Tag Archives: Koji Murofushi 室伏 アレクサンダー 広治

Koji Murofushi strikes gold!

Casting thoughts of the 110m high hurdles final aside, I am ecstatic for Koji Murofushi 室伏 アレクサンダー 広治! I grew up reading about (and occasionally, watching clips) of the great Japanese hammer thrower. To see him strike gold in the world stage is heartwarming.

Thanks to a live streaming link, I was able to watch Day 3 as it happened (well, it was around three to five minutes delayed, thanks to my slow connection). Murofushi grabbed the lead at the onset and clung to it until the finish. He threw the hammer to a massive 81.24m in the third round (and in the fifth!). This was Murofushi’s best throw in three years, and the fourth best mark in the 2011 top list.

Read the IAAF article here

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A Long Shot: Asian Hopes at the Daegu World Championships

The Daegu World Athletics Championships is just around the corner. South Korea will play host to the most prestigious gathering track & field athletes after the Olympic Games, the third time for an Asian country to do so.

Sprinter Usain Bolt, in light of his spectacular array of world records, is the undeniable front-act. Other crowd drawers are triple jumper Teddy Tamgho of France (a stress fracture prematurely ended Tamgho’s season, unfortunately), high jumper Blanka Vlasic and javelin thrower Andreas Thorkildsen of Norway. The Kenyan 800m runner David Rudisha, fresh from a slew of world records last season, is on the hunt to rewrite the two-lap mark once more. The sprints, as always, will provide fast-paced action as the rest of the world pits their sprinting might against the dominant Jamaicans and Americans.

Read the rest of the article on InTheZone.com.ph

Wish list: Mizuno Tempo S Sprint Spikes!

I have long since given up on chancing upon a solid pair of sprinting spikes in Philippine stores. The domestic market for athletics is so small that the big shoe companies tend to ignore the sport altogether. Only Mizuno and Asics carry a limited line of spiked shoes in the Philippines, with the latter apparently selling the specialized footwear in the main office of its local distributor.

I was lucky to stumble upon a trusty pair of New Balance SDS606 last year. Even Mizuno had run out of its entry-level sprint shoes. I was about to buy Coach Emerson Obiena’s Chinese-brand spikes when I decided to scrimp and make do with my well-worn lineup.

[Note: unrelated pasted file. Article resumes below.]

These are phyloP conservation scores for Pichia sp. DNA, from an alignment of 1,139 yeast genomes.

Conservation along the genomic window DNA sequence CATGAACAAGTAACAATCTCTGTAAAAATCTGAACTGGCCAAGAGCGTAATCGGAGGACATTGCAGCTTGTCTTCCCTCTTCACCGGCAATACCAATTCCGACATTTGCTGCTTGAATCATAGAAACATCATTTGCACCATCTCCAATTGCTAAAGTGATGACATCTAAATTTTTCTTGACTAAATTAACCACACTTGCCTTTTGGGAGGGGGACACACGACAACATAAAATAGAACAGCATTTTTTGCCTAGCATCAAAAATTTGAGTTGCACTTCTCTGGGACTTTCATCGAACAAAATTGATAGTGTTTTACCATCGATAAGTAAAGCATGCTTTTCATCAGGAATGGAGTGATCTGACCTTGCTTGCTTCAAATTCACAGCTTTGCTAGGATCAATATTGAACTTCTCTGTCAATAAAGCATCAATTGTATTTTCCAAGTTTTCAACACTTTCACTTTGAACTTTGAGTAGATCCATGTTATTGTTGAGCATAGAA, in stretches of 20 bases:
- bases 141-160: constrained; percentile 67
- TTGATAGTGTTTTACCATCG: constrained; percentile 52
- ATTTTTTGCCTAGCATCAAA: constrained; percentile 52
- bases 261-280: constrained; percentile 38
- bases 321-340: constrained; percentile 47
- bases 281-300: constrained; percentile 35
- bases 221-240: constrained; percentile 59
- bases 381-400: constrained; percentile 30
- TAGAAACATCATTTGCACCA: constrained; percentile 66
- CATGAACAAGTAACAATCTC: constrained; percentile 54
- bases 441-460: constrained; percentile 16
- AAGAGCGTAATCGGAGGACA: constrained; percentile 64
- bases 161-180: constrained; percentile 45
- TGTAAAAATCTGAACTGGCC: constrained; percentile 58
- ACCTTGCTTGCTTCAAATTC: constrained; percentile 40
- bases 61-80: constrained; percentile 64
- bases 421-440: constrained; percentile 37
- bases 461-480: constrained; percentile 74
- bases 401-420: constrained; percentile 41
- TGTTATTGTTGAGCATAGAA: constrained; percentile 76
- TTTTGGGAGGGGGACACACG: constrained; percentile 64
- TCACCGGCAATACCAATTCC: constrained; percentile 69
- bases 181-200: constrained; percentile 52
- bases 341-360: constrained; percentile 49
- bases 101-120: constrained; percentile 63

A few weeks back, I was pleasantly surprised to encounter a decent pair of Mizuno Tempo S sprinting shoes. It’s a far cry from my Asics Lite-ning in terms of being bad-ass, but I can’t be choosy lest I decide to spend a considerable amount for an imported pair. Besides, nothing beats getting the feel of a new pair of shoes yourself, than to have someone buy it for you.

Photo from Achilles Heel

I’m not a big fan of the orange streaks on the predominantly white shoe, mainly because most of my track wear are blue! I wouldn’t want to compete with the color combination all mixed up! But then again, it’s a decent pair. I particularly liked the snug feel. Instead of laces, the spikes had double straps, making it easier to put on. I’ve never owned strap-on competition shoes before. More importantly, the spike plate is rigid, enabling the sprinter (in my case, the hurdler) to stay on one’s toes throughout the race.

At around Php 3,600, it’s a good buy. The moment I tried the pair on, I could immediately sense the adrenaline rush of notching competitive sprint hurdling times!

I’m a big fan of the Mizuno-sponsored Japanese athletics team. Mizuno athletes like Shingo Suetsugo 末續 慎吾 and Koji Murofushi 室伏 アレクサンダー 広治 make the brand even more attractive. Hence, I’ve always held Mizuno stuff on a high pedestal. Despite its relatively steep price, the goods are stylish and durable. The last Mizuno spikes I owned (a humble red and black Tempo S back in 2005) lasted a good three years.

I tip my hat off to the guys and gals at Mizuno Philippines for making these specialized shoes available to the local market!

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